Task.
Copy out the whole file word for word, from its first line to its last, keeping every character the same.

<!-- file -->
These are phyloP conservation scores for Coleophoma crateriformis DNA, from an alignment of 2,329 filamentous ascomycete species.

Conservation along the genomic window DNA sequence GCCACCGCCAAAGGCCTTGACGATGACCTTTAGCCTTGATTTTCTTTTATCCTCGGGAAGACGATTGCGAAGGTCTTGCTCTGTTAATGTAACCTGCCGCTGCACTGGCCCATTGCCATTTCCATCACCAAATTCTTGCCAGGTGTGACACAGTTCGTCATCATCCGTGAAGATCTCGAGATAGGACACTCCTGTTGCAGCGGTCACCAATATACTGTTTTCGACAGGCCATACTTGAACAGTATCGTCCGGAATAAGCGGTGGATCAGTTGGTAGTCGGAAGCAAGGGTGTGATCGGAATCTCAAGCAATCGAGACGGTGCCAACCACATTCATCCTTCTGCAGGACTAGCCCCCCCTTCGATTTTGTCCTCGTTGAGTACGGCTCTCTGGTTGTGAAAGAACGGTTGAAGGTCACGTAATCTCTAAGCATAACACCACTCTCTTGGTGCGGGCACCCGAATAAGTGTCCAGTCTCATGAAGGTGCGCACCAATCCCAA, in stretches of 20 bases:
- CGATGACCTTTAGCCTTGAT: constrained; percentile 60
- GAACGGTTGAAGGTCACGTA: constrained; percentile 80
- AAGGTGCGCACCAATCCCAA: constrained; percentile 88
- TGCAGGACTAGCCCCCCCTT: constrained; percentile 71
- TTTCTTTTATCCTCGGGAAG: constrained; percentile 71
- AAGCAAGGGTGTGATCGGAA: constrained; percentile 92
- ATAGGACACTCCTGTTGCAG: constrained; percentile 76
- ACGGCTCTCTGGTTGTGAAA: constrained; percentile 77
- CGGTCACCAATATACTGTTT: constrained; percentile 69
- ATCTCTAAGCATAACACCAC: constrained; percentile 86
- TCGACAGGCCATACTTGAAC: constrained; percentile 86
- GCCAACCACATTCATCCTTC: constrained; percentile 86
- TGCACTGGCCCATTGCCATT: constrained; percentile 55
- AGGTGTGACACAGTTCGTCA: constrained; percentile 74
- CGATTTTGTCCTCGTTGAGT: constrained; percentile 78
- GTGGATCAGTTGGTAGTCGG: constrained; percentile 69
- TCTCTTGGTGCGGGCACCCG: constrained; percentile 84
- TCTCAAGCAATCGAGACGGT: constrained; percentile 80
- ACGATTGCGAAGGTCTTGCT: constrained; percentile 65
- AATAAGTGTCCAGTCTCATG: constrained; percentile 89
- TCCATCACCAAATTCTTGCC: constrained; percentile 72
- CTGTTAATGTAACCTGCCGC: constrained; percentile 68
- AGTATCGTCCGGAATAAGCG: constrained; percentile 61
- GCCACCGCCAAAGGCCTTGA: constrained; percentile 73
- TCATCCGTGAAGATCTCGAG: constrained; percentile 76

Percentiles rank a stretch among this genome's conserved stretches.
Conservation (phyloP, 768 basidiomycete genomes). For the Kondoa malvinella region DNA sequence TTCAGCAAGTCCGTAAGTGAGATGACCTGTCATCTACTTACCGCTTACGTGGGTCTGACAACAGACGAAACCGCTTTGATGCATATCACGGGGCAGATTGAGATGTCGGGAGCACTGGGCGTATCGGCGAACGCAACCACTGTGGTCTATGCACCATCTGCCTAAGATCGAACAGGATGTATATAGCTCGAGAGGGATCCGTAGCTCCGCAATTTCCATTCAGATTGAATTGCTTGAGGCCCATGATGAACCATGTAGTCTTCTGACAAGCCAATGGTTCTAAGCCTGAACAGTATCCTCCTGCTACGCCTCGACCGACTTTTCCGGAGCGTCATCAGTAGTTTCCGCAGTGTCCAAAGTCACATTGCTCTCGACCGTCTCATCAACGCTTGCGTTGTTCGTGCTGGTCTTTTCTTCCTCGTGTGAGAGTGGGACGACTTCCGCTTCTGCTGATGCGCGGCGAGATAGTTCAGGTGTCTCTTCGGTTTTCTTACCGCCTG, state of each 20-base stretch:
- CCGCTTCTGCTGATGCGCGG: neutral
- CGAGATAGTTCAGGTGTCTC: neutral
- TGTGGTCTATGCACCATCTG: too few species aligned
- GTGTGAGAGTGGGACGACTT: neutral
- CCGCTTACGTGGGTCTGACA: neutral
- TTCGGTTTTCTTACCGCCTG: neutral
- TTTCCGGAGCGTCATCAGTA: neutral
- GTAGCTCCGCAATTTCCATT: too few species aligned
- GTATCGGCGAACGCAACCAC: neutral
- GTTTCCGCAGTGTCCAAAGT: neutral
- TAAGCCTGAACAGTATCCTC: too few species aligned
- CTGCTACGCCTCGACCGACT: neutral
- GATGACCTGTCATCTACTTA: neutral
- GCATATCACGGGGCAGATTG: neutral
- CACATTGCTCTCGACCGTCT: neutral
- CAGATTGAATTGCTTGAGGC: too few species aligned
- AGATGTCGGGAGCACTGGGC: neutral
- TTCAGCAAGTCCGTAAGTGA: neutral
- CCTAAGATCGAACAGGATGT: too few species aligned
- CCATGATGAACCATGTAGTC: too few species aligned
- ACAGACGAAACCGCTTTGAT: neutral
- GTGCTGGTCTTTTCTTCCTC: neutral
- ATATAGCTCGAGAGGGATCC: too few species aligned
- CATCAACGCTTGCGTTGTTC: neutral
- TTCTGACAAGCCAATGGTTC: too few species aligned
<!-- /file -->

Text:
These are phyloP conservation scores for Coleophoma crateriformis DNA, from an alignment of 2,329 filamentous ascomycete species.

Conservation along the genomic window DNA sequence GCCACCGCCAAAGGCCTTGACGATGACCTTTAGCCTTGATTTTCTTTTATCCTCGGGAAGACGATTGCGAAGGTCTTGCTCTGTTAATGTAACCTGCCGCTGCACTGGCCCATTGCCATTTCCATCACCAAATTCTTGCCAGGTGTGACACAGTTCGTCATCATCCGTGAAGATCTCGAGATAGGACACTCCTGTTGCAGCGGTCACCAATATACTGTTTTCGACAGGCCATACTTGAACAGTATCGTCCGGAATAAGCGGTGGATCAGTTGGTAGTCGGAAGCAAGGGTGTGATCGGAATCTCAAGCAATCGAGACGGTGCCAACCACATTCATCCTTCTGCAGGACTAGCCCCCCCTTCGATTTTGTCCTCGTTGAGTACGGCTCTCTGGTTGTGAAAGAACGGTTGAAGGTCACGTAATCTCTAAGCATAACACCACTCTCTTGGTGCGGGCACCCGAATAAGTGTCCAGTCTCATGAAGGTGCGCACCAATCCCAA, in stretches of 20 bases:
- CGATGACCTTTAGCCTTGAT: constrained; percentile 60
- GAACGGTTGAAGGTCACGTA: constrained; percentile 80
- AAGGTGCGCACCAATCCCAA: constrained; percentile 88
- TGCAGGACTAGCCCCCCCTT: constrained; percentile 71
- TTTCTTTTATCCTCGGGAAG: constrained; percentile 71
- AAGCAAGGGTGTGATCGGAA: constrained; percentile 92
- ATAGGACACTCCTGTTGCAG: constrained; percentile 76
- ACGGCTCTCTGGTTGTGAAA: constrained; percentile 77
- CGGTCACCAATATACTGTTT: constrained; percentile 69
- ATCTCTAAGCATAACACCAC: constrained; percentile 86
- TCGACAGGCCATACTTGAAC: constrained; percentile 86
- GCCAACCACATTCATCCTTC: constrained; percentile 86
- TGCACTGGCCCATTGCCATT: constrained; percentile 55
- AGGTGTGACACAGTTCGTCA: constrained; percentile 74
- CGATTTTGTCCTCGTTGAGT: constrained; percentile 78
- GTGGATCAGTTGGTAGTCGG: constrained; percentile 69
- TCTCTTGGTGCGGGCACCCG: constrained; percentile 84
- TCTCAAGCAATCGAGACGGT: constrained; percentile 80
- ACGATTGCGAAGGTCTTGCT: constrained; percentile 65
- AATAAGTGTCCAGTCTCATG: constrained; percentile 89
- TCCATCACCAAATTCTTGCC: constrained; percentile 72
- CTGTTAATGTAACCTGCCGC: constrained; percentile 68
- AGTATCGTCCGGAATAAGCG: constrained; percentile 61
- GCCACCGCCAAAGGCCTTGA: constrained; percentile 73
- TCATCCGTGAAGATCTCGAG: constrained; percentile 76

Percentiles rank a stretch among this genome's conserved stretches.
Conservation (phyloP, 768 basidiomycete genomes). For the Kondoa malvinella region DNA sequence TTCAGCAAGTCCGTAAGTGAGATGACCTGTCATCTACTTACCGCTTACGTGGGTCTGACAACAGACGAAACCGCTTTGATGCATATCACGGGGCAGATTGAGATGTCGGGAGCACTGGGCGTATCGGCGAACGCAACCACTGTGGTCTATGCACCATCTGCCTAAGATCGAACAGGATGTATATAGCTCGAGAGGGATCCGTAGCTCCGCAATTTCCATTCAGATTGAATTGCTTGAGGCCCATGATGAACCATGTAGTCTTCTGACAAGCCAATGGTTCTAAGCCTGAACAGTATCCTCCTGCTACGCCTCGACCGACTTTTCCGGAGCGTCATCAGTAGTTTCCGCAGTGTCCAAAGTCACATTGCTCTCGACCGTCTCATCAACGCTTGCGTTGTTCGTGCTGGTCTTTTCTTCCTCGTGTGAGAGTGGGACGACTTCCGCTTCTGCTGATGCGCGGCGAGATAGTTCAGGTGTCTCTTCGGTTTTCTTACCGCCTG, state of each 20-base stretch:
- CCGCTTCTGCTGATGCGCGG: neutral
- CGAGATAGTTCAGGTGTCTC: neutral
- TGTGGTCTATGCACCATCTG: too few species aligned
- GTGTGAGAGTGGGACGACTT: neutral
- CCGCTTACGTGGGTCTGACA: neutral
- TTCGGTTTTCTTACCGCCTG: neutral
- TTTCCGGAGCGTCATCAGTA: neutral
- GTAGCTCCGCAATTTCCATT: too few species aligned
- GTATCGGCGAACGCAACCAC: neutral
- GTTTCCGCAGTGTCCAAAGT: neutral
- TAAGCCTGAACAGTATCCTC: too few species aligned
- CTGCTACGCCTCGACCGACT: neutral
- GATGACCTGTCATCTACTTA: neutral
- GCATATCACGGGGCAGATTG: neutral
- CACATTGCTCTCGACCGTCT: neutral
- CAGATTGAATTGCTTGAGGC: too few species aligned
- AGATGTCGGGAGCACTGGGC: neutral
- TTCAGCAAGTCCGTAAGTGA: neutral
- CCTAAGATCGAACAGGATGT: too few species aligned
- CCATGATGAACCATGTAGTC: too few species aligned
- ACAGACGAAACCGCTTTGAT: neutral
- GTGCTGGTCTTTTCTTCCTC: neutral
- ATATAGCTCGAGAGGGATCC: too few species aligned
- CATCAACGCTTGCGTTGTTC: neutral
- TTCTGACAAGCCAATGGTTC: too few species aligned